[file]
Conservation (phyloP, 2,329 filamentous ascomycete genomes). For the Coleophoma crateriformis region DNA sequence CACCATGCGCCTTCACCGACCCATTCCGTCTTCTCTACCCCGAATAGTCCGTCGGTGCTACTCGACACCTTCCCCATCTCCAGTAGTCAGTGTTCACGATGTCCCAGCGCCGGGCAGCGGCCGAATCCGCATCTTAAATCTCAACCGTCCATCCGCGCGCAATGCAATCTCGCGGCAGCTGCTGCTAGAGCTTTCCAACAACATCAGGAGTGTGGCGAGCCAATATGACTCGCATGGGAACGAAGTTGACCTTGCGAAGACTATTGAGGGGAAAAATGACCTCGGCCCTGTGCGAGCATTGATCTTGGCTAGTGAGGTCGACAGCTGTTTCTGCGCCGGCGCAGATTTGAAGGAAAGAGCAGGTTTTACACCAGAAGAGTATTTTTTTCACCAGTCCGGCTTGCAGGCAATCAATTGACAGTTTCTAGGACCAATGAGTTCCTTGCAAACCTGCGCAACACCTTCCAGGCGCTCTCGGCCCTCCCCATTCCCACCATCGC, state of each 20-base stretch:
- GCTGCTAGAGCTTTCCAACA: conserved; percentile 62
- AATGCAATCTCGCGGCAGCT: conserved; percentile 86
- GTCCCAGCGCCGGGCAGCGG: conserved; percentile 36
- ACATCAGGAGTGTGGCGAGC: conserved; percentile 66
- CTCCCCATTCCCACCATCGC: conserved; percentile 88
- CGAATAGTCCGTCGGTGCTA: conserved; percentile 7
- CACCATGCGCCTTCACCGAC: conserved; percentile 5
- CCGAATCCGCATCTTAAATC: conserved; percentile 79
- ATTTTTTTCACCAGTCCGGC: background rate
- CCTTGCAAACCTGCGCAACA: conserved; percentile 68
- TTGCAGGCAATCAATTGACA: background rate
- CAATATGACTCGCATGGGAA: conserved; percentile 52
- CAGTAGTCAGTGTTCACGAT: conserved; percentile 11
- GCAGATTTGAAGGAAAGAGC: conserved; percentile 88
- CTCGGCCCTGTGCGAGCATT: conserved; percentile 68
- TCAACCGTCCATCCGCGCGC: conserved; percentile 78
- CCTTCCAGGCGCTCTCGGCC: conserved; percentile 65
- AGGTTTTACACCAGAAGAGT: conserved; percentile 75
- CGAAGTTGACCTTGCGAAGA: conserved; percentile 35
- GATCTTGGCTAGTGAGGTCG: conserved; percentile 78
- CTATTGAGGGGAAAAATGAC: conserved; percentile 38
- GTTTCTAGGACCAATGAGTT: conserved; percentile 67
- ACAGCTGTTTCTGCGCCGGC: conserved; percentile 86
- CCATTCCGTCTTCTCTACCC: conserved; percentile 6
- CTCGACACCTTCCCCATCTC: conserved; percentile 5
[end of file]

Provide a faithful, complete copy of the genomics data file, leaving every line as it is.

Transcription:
Conservation (phyloP, 2,329 filamentous ascomycete genomes). For the Coleophoma crateriformis region DNA sequence CACCATGCGCCTTCACCGACCCATTCCGTCTTCTCTACCCCGAATAGTCCGTCGGTGCTACTCGACACCTTCCCCATCTCCAGTAGTCAGTGTTCACGATGTCCCAGCGCCGGGCAGCGGCCGAATCCGCATCTTAAATCTCAACCGTCCATCCGCGCGCAATGCAATCTCGCGGCAGCTGCTGCTAGAGCTTTCCAACAACATCAGGAGTGTGGCGAGCCAATATGACTCGCATGGGAACGAAGTTGACCTTGCGAAGACTATTGAGGGGAAAAATGACCTCGGCCCTGTGCGAGCATTGATCTTGGCTAGTGAGGTCGACAGCTGTTTCTGCGCCGGCGCAGATTTGAAGGAAAGAGCAGGTTTTACACCAGAAGAGTATTTTTTTCACCAGTCCGGCTTGCAGGCAATCAATTGACAGTTTCTAGGACCAATGAGTTCCTTGCAAACCTGCGCAACACCTTCCAGGCGCTCTCGGCCCTCCCCATTCCCACCATCGC, state of each 20-base stretch:
- GCTGCTAGAGCTTTCCAACA: conserved; percentile 62
- AATGCAATCTCGCGGCAGCT: conserved; percentile 86
- GTCCCAGCGCCGGGCAGCGG: conserved; percentile 36
- ACATCAGGAGTGTGGCGAGC: conserved; percentile 66
- CTCCCCATTCCCACCATCGC: conserved; percentile 88
- CGAATAGTCCGTCGGTGCTA: conserved; percentile 7
- CACCATGCGCCTTCACCGAC: conserved; percentile 5
- CCGAATCCGCATCTTAAATC: conserved; percentile 79
- ATTTTTTTCACCAGTCCGGC: background rate
- CCTTGCAAACCTGCGCAACA: conserved; percentile 68
- TTGCAGGCAATCAATTGACA: background rate
- CAATATGACTCGCATGGGAA: conserved; percentile 52
- CAGTAGTCAGTGTTCACGAT: conserved; percentile 11
- GCAGATTTGAAGGAAAGAGC: conserved; percentile 88
- CTCGGCCCTGTGCGAGCATT: conserved; percentile 68
- TCAACCGTCCATCCGCGCGC: conserved; percentile 78
- CCTTCCAGGCGCTCTCGGCC: conserved; percentile 65
- AGGTTTTACACCAGAAGAGT: conserved; percentile 75
- CGAAGTTGACCTTGCGAAGA: conserved; percentile 35
- GATCTTGGCTAGTGAGGTCG: conserved; percentile 78
- CTATTGAGGGGAAAAATGAC: conserved; percentile 38
- GTTTCTAGGACCAATGAGTT: conserved; percentile 67
- ACAGCTGTTTCTGCGCCGGC: conserved; percentile 86
- CCATTCCGTCTTCTCTACCC: conserved; percentile 6
- CTCGACACCTTCCCCATCTC: conserved; percentile 5